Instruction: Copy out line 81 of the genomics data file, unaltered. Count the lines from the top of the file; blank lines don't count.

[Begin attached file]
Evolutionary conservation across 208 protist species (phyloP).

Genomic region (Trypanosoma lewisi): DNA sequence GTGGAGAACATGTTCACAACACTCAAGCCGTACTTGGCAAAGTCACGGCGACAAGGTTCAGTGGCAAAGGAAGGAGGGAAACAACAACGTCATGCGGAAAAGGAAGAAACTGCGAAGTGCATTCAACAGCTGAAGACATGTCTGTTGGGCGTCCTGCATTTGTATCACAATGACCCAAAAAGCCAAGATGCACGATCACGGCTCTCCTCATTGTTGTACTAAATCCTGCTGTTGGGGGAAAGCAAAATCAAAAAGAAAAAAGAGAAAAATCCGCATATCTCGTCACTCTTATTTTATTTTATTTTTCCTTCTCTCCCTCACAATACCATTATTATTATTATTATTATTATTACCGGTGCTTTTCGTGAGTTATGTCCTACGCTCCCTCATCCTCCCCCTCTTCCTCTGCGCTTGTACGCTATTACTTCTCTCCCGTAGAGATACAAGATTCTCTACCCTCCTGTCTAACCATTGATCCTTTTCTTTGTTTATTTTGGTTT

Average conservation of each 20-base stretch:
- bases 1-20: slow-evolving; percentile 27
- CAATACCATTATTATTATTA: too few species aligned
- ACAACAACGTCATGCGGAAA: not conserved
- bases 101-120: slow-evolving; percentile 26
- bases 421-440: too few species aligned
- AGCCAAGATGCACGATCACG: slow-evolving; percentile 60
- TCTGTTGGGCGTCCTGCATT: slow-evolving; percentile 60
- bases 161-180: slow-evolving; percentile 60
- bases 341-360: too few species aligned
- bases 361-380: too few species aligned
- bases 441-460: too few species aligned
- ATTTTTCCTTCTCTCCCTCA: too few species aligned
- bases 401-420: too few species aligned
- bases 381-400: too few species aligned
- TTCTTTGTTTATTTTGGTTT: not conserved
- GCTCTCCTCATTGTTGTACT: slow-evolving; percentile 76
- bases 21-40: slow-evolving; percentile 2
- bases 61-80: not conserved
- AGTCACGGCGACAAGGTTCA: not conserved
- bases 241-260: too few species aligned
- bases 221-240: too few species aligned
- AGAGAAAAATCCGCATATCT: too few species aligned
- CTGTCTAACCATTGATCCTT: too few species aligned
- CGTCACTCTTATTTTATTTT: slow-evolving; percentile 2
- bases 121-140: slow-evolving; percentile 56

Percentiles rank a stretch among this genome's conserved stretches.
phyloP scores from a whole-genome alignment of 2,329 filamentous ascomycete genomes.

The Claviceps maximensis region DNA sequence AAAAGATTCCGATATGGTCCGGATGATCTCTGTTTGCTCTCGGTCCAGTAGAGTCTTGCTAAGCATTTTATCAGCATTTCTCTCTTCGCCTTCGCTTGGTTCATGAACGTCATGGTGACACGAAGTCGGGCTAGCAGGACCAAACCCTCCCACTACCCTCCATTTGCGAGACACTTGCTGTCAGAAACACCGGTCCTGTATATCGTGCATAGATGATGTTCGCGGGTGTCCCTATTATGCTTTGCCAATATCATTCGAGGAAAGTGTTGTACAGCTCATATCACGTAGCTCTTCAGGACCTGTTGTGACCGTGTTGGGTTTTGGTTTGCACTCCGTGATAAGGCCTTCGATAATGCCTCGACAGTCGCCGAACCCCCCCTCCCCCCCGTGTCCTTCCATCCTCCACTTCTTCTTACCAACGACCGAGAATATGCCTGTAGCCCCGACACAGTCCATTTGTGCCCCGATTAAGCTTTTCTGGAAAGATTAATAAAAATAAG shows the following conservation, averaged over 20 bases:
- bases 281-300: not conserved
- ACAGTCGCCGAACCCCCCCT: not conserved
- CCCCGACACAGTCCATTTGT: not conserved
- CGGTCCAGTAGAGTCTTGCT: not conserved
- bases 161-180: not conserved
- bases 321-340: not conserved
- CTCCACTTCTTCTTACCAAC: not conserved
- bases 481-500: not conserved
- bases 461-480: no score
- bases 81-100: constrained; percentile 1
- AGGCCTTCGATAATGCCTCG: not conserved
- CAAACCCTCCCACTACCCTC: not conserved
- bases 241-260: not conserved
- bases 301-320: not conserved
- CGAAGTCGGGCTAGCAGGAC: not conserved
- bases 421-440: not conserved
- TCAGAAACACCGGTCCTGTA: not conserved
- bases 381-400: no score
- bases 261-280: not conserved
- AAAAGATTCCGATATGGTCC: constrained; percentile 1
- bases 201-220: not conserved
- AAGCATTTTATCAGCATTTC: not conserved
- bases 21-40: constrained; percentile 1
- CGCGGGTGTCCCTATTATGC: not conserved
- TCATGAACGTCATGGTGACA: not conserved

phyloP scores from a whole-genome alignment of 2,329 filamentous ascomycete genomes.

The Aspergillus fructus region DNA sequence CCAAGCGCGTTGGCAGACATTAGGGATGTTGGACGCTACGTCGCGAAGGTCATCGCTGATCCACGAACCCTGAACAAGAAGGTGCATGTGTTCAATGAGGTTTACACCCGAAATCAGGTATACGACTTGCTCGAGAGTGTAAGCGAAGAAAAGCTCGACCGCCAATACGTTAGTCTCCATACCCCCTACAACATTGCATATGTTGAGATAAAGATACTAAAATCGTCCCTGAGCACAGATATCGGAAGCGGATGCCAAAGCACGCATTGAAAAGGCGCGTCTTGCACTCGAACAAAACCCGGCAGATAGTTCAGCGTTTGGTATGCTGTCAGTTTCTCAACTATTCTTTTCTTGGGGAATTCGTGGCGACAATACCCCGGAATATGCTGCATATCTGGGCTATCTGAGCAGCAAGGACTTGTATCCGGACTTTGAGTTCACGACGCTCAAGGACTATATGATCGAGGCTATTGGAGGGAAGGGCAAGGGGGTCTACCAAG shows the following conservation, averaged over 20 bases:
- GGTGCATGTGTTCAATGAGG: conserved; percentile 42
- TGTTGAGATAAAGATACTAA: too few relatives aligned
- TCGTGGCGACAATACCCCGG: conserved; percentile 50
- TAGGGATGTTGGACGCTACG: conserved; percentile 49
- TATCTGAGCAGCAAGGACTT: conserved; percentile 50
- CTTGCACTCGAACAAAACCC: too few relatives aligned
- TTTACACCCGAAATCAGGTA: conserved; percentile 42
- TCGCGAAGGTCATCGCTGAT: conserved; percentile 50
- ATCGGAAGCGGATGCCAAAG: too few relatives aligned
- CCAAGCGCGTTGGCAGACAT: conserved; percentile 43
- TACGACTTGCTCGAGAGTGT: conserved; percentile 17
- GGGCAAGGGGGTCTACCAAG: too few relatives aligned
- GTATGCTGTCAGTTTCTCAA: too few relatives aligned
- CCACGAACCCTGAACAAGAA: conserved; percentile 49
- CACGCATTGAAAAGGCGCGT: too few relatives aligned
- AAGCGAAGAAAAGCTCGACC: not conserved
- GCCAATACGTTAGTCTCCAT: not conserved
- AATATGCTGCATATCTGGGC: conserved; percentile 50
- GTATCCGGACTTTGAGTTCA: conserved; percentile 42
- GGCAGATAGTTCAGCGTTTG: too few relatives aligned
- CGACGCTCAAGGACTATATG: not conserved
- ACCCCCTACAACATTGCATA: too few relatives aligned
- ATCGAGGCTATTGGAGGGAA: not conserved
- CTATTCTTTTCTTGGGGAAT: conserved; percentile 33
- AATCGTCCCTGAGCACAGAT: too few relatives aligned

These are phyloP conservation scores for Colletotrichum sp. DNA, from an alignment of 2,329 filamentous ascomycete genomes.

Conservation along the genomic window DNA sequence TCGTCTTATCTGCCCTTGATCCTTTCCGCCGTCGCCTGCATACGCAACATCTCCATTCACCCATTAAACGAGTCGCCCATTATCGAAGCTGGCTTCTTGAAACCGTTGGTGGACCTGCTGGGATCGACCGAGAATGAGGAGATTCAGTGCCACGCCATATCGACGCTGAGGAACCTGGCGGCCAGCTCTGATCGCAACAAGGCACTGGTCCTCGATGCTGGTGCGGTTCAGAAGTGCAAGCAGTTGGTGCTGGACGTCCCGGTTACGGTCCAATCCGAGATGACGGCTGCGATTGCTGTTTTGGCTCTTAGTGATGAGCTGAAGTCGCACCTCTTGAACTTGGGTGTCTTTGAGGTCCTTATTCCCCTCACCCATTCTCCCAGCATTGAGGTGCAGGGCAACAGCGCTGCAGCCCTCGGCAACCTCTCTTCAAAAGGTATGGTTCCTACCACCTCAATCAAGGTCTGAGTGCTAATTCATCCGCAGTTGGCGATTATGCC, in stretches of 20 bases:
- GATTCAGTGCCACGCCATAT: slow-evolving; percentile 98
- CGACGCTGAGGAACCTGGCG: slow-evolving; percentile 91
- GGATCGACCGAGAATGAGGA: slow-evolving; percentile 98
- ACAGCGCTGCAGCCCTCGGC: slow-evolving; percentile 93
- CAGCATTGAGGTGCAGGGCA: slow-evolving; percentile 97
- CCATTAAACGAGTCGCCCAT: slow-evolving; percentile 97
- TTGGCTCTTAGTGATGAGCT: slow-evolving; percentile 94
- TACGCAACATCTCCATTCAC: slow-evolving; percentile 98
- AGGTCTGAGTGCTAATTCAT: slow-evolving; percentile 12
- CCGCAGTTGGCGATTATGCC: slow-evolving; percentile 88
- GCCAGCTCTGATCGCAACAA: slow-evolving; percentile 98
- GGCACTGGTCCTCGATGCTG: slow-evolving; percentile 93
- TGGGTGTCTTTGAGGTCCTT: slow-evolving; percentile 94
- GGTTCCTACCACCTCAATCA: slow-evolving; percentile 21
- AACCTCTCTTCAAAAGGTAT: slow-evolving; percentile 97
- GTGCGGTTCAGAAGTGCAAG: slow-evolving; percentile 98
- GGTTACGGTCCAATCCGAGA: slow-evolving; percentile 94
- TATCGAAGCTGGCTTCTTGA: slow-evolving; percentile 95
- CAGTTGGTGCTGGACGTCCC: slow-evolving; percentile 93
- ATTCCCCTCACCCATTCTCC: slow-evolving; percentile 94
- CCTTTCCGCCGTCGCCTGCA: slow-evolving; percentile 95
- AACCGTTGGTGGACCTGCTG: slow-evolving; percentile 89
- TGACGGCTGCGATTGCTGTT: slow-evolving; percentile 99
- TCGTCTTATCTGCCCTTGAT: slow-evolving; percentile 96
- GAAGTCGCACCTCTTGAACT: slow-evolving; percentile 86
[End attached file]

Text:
- ATCGAGGCTATTGGAGGGAA: not conserved